3D printing is currently the subject of a great deal of speculation and excitement in the media. Touted as the technology to bring about the next industrial revolution and the in-sourcing of manufacturing jobs back to the West, the term in fact refers to a raft of technologies each of which is compatible for use with a particular material type.
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In fact the materials market for 3D printing is possibly the most contentious issue in the 3D printing industry today. 3D printer manufacturers are increasingly engaging in practices which are perceived by end-users as anti-competitive by locking customers in to their own materials supplies via key-coding and RFID tagging of material cartridges, an activity which is effectively enabling monopoly pricing of the materials concerned.
Development of new materials for 3D printing is hindered by the practice of lock-in by some 3D printer manufacturers. Barriers to entry for 3rd party materials suppliers are high, and those who do enter the market are unable to get the economies of scale required to accelerate both materials development and progress towards a competitive market.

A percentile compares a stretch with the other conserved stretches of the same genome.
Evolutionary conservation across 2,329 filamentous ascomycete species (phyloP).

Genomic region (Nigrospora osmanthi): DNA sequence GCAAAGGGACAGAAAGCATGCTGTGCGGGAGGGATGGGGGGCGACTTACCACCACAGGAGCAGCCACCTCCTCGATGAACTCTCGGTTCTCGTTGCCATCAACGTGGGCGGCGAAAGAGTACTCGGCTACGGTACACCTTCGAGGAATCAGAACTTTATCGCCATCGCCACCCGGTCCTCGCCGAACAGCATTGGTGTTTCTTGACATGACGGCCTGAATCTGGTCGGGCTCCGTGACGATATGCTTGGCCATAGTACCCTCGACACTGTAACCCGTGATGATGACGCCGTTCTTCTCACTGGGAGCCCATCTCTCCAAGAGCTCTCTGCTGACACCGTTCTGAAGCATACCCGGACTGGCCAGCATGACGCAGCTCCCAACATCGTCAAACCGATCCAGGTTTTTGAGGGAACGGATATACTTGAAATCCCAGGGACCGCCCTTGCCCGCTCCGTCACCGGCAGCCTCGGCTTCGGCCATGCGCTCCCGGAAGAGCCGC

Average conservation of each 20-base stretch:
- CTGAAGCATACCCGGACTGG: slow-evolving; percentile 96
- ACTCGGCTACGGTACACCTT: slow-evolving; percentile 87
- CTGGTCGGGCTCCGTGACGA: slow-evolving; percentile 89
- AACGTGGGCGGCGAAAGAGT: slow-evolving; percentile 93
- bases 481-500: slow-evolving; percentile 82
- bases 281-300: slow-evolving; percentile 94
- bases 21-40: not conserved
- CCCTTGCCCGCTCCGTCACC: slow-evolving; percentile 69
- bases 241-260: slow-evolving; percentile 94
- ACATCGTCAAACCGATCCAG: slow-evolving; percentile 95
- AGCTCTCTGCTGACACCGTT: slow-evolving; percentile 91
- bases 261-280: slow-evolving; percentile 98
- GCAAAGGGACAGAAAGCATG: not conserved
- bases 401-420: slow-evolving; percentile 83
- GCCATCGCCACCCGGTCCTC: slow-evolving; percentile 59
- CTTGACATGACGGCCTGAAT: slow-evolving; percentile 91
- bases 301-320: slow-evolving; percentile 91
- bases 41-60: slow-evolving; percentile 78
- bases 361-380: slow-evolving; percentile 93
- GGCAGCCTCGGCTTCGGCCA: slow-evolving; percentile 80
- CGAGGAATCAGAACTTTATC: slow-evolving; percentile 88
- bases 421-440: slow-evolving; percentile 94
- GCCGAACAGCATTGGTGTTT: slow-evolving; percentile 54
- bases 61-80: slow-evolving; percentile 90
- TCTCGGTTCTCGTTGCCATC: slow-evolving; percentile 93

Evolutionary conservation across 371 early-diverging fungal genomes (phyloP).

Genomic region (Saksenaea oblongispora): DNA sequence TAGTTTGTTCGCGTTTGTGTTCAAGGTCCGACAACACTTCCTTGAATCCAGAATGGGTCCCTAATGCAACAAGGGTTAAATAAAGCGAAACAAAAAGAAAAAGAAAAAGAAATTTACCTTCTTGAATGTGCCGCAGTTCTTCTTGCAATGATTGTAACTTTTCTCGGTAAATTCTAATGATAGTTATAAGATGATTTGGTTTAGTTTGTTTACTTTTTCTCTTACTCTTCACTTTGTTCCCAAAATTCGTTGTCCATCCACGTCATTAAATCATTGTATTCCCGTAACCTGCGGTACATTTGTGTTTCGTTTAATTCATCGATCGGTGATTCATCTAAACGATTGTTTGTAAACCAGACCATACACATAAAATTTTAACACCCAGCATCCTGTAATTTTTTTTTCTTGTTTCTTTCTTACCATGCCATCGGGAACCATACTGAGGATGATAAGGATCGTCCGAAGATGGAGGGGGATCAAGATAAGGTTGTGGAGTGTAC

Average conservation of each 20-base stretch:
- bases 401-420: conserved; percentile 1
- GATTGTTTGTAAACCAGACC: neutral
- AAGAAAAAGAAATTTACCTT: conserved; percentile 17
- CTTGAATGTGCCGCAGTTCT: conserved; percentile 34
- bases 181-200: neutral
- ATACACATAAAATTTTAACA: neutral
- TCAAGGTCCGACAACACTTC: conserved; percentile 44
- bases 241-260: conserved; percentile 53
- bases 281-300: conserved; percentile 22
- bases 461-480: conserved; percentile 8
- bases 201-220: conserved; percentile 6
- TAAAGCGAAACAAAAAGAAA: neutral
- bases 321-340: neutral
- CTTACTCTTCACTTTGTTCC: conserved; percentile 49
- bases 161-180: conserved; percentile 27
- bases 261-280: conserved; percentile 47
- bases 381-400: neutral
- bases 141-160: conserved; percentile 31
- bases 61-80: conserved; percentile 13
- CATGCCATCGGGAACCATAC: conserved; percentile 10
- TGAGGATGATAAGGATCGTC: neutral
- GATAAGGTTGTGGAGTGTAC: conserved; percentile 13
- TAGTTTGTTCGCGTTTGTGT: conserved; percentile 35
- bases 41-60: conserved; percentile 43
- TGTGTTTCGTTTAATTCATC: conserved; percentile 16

In the short to mid-term, downwards pressure on materials prices will be driven mainly by new entrants to the 3D printer manufacture arena that do not engage in lock-in practices and enable customers to source materials from the supplier(s) of their choice, and also by pressure from large end-users wielding buying power to force prices down.
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This report gives forecasts to 2025 for the following materials supplies:
Thermoplastics in solid form (ie. filaments and pellets) •
Thermoplastics in powder form
Powder-bed inkjet powders
SWOT analyses in...
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